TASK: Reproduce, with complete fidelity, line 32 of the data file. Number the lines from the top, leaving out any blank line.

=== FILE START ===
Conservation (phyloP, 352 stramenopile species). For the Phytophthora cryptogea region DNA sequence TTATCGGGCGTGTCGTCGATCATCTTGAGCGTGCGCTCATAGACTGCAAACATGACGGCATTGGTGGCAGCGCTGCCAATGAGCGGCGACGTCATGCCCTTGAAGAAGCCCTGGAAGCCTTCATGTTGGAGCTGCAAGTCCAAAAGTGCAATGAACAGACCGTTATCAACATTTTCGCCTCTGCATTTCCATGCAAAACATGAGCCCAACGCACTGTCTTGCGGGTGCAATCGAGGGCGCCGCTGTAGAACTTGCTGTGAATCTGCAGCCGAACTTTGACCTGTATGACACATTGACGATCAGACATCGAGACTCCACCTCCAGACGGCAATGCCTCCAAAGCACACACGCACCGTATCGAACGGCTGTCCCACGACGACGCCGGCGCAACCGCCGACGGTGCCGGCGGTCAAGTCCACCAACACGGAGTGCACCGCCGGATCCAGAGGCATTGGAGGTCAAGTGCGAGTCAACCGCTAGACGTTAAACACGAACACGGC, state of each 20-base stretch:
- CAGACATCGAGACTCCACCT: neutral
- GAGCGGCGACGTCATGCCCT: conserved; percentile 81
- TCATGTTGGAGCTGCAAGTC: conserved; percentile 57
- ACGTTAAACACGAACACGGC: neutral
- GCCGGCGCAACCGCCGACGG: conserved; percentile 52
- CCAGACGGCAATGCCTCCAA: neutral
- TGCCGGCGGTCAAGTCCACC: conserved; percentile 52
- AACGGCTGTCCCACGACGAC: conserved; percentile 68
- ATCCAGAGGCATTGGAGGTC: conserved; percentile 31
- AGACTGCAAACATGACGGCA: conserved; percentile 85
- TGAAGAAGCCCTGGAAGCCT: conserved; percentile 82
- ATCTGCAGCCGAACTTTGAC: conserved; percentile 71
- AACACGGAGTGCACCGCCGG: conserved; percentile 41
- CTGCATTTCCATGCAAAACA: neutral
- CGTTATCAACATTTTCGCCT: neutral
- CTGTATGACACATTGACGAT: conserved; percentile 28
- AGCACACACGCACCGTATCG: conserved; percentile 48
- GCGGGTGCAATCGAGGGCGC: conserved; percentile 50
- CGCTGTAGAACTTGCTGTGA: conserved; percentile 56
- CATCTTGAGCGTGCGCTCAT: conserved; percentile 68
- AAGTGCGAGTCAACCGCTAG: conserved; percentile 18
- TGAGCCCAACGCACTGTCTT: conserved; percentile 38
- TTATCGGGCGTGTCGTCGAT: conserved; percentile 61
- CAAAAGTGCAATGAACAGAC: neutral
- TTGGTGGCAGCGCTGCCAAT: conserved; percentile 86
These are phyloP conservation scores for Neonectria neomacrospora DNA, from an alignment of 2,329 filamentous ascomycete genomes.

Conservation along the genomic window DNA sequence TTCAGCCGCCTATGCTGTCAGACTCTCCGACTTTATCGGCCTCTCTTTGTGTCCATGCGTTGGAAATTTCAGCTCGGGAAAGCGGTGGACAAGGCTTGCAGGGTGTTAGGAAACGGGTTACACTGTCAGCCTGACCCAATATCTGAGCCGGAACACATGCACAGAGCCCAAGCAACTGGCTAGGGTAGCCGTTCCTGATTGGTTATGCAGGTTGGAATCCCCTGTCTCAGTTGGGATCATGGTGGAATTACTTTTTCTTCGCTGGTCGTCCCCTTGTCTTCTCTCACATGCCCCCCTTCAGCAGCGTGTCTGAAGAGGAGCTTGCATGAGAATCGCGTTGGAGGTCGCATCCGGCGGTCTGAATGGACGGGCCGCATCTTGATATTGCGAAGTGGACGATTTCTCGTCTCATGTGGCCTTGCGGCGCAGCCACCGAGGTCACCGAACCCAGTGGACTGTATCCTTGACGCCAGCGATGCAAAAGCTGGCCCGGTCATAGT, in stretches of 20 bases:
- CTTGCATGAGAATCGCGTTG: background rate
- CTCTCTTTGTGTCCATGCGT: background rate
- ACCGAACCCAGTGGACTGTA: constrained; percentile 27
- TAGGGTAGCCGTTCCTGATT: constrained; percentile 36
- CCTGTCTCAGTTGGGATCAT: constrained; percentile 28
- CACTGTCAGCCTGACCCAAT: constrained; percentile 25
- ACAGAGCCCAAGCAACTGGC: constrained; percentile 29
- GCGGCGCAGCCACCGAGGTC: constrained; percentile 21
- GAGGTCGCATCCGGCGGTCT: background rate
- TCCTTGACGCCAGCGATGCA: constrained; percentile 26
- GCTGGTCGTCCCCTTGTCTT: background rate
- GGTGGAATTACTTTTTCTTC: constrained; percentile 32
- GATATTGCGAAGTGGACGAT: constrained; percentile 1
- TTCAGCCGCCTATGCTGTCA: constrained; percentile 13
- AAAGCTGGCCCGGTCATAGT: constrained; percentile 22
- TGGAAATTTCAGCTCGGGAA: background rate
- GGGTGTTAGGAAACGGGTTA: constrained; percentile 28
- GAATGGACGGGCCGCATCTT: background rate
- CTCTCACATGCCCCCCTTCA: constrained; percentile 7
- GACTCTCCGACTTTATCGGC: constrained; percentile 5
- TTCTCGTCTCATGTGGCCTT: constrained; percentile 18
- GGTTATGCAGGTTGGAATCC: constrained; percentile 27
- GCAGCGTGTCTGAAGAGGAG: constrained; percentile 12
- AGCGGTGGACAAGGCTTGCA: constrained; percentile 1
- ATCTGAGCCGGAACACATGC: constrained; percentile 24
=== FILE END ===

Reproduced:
- TAGGGTAGCCGTTCCTGATT: constrained; percentile 36